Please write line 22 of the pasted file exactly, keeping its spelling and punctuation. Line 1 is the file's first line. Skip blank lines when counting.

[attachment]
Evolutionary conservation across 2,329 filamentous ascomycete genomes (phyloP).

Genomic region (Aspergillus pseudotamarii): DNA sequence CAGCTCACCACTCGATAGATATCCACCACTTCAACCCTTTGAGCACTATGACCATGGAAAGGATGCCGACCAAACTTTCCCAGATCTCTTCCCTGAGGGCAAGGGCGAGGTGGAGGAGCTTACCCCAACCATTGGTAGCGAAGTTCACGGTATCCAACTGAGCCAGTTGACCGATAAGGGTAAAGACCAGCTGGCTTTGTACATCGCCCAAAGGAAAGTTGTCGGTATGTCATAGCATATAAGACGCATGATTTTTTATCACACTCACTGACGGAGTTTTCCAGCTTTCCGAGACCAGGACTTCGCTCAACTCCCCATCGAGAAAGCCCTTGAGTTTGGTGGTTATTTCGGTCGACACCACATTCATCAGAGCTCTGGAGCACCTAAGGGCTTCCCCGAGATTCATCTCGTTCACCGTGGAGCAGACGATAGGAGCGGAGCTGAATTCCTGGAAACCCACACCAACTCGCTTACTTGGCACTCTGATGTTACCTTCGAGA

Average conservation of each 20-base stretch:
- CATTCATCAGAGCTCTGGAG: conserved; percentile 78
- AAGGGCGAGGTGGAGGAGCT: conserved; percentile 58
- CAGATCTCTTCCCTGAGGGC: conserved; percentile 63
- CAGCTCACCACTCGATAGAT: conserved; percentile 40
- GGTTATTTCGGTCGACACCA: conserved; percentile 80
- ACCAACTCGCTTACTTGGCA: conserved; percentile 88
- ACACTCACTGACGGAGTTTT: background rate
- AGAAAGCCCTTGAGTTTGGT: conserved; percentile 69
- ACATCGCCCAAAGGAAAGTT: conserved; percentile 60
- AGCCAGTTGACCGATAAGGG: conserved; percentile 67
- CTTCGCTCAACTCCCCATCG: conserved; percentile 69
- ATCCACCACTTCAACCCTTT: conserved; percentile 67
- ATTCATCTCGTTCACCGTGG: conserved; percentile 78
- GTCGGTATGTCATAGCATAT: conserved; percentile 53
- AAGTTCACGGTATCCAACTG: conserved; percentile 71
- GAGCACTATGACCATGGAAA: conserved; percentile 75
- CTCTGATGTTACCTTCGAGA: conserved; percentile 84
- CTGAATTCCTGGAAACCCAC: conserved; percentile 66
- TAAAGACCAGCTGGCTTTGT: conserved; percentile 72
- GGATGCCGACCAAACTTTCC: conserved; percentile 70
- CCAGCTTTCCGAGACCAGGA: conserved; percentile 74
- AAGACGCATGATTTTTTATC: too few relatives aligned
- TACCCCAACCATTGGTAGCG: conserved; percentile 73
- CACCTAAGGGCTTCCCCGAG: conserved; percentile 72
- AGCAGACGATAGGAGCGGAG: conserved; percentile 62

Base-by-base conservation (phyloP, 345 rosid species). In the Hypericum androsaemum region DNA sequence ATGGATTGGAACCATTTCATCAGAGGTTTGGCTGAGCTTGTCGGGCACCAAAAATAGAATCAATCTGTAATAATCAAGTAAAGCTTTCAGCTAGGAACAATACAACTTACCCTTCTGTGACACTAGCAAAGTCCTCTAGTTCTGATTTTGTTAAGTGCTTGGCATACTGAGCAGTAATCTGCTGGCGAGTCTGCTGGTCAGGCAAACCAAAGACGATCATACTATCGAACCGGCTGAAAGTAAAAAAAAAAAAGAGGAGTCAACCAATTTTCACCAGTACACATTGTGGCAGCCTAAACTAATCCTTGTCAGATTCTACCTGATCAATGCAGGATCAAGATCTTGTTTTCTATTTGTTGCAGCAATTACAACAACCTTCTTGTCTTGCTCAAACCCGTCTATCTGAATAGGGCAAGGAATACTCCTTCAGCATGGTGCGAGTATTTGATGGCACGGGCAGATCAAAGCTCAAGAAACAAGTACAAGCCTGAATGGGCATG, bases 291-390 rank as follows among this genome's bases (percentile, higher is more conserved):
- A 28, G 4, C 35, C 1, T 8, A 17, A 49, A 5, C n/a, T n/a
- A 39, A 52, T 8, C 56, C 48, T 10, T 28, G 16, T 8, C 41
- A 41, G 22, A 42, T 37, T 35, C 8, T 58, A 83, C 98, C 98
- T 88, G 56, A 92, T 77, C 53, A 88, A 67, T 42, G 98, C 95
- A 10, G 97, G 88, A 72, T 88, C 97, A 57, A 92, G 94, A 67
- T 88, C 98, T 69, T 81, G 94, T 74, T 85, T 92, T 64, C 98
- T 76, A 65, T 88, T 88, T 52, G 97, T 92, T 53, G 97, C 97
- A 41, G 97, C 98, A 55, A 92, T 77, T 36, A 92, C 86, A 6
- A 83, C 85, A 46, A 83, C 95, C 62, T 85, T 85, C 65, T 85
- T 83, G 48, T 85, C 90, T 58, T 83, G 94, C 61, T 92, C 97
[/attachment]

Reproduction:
- TAAAGACCAGCTGGCTTTGT: conserved; percentile 72